Intriguing Activism Movements


Coalition of Immokalee Workers: I would research the methodology used to create change in improving wages and working conditions for growers of large retail food chains and supermarkets


Pebble Mine: There are valid arguments for those for and against the building of the gold-rich mine in Alaska. I would analyze the rhetoric of both sides.


AIDS Activism: I would focus on how activists helped change the perception of AIDS and how they created greater focus on AIDS treatment and healthcare.


Activism against Sexual Assault on Universities: I would argue that activism has only been low to moderately effective in reshaping the perception/gravity of sexual assault and punishing the assailants


Activism against Affirmative Action in Universities:

Many white and Asian Americans feel that affirmative action favors underqualified minority groups in university admission and purposefully discriminates against Asian Americans and whites. These claims have even led to lawsuits against universities like Harvard and UNC at Chapel Hill. I think first it is necessary to examine whether there is validity to these claims.

Some arguments point out that Asian Americans are not just one monolithic community whose members all hold the stereotype of being financially well-off and high-achievers. After delving into the history of affirmative action, I would examine whether affirmative action actually produces its intended results and whether the negative repercussions outweigh its successes. Without having done much research, at this point I hypothesize that more transparency in the process of university admission can help reduce the adverse effects of affirmative action. I think this topic can also extend itself to the debate whether minority groups such as blacks and Latinos are still under subjugation in today’s America. In other words, it is controversial whether minority groups are subjected the same disadvantages as they were in the past.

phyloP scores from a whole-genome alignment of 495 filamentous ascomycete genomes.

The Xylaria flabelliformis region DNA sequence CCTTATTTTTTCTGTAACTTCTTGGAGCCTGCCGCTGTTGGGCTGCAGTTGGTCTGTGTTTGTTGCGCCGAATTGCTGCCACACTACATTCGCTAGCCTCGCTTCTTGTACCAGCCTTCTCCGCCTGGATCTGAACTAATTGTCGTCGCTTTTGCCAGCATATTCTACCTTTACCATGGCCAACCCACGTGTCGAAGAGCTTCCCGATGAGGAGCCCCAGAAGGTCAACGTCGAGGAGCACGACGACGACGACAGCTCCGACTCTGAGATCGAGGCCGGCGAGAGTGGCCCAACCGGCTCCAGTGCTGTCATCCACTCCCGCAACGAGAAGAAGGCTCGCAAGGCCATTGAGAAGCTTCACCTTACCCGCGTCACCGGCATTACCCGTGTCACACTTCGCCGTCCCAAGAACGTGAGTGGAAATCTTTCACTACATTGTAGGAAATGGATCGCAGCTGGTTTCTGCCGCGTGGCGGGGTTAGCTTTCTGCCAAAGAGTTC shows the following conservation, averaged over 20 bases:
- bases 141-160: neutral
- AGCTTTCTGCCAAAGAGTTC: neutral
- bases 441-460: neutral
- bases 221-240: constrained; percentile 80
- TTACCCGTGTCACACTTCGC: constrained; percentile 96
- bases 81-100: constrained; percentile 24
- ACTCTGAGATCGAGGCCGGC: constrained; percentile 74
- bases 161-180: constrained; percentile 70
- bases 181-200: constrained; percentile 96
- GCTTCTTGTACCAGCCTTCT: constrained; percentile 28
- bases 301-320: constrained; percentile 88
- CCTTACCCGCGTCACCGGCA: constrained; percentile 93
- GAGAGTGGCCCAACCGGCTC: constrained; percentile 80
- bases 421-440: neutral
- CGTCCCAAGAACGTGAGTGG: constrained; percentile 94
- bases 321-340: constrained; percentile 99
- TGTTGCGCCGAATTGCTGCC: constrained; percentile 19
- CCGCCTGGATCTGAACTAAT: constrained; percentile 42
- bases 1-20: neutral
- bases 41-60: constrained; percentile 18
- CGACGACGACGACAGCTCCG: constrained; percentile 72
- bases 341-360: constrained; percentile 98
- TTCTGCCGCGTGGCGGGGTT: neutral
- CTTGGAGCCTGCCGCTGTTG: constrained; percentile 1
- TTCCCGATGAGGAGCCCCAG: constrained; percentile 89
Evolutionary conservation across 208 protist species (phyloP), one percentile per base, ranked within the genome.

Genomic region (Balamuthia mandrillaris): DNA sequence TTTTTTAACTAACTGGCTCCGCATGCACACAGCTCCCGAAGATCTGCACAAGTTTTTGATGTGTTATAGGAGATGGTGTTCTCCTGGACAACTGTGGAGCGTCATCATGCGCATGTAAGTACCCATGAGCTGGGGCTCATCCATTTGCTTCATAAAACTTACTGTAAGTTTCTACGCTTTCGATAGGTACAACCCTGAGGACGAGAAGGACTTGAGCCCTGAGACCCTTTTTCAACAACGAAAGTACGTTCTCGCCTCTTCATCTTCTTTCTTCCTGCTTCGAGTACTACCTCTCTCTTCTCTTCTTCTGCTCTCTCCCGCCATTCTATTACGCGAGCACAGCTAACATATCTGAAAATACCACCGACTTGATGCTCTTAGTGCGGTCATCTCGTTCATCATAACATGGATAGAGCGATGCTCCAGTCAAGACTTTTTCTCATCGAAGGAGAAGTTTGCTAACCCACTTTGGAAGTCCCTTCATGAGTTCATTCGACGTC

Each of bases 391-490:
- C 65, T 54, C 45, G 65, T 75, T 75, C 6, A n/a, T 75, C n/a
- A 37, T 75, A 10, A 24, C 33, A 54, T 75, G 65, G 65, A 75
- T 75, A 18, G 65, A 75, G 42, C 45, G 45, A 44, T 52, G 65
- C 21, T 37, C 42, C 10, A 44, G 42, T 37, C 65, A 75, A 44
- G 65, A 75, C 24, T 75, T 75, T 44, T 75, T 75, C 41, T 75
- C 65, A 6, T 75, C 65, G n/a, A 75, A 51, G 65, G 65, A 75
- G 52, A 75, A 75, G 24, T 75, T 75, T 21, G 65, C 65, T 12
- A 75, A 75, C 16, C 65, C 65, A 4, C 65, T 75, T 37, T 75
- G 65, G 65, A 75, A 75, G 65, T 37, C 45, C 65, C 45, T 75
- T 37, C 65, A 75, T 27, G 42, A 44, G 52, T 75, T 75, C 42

3 thoughts on “Intriguing Activism Movements”

  1. I think the affirmative action idea would definitely have a lot for you to explore! I also think that it would be really cool if you included something about the student atmosphere surrounding affirmative action at Stanford because I personally have heard a lot of different reactions to the idea of it from different peers, and I believe that there is a lot to dissect in just looking at the range of opinion about the subject even within our campus.


  2. In addition to delving into the history of affirmative action, you might also want to look into current racial biases, and other deciding factors as well when it comes to affirmative action, such as home environment, gerrymandering, and the oppression of certain cultures throughout the history of the USA. A look at which group actually benefits the most from affirmative action could also be helpful. Finally, a closer look at different Asian ethnicities and their relationship with America in terms of locality (East asian, Southeast asian, and South asian) could prove helpful as well.


  3. I really appreciate the nuance of this topic and how you mention that affirmative action shouldn’t be treated like a one-size fits all policy, but rather a fluid set of corrective policies that need to be modified with changing times. I’d like to contest one of your tangential points about minority groups like blacks and Latinos. Even if the socioeconomic differences between two ethnic groups is collapsed, that doesn’t mean that affirmative action should be stopped. For instance, the lack of role models in STEM for certain ethnic groups may be a huge factor in the lack of diversity of STEM classes. Just as how initiatives to increase gender diversity in STEM will help capture the talents of women that were previously discriminated against, it is important to increase the number of role models for different demographics in order to overcome long-standing cultural stigmas. I don’t believe bridging socioeconomic gaps is the key to solving this problem. All things considered, the question of when affirmative action should be ended becomes even harder to answer.


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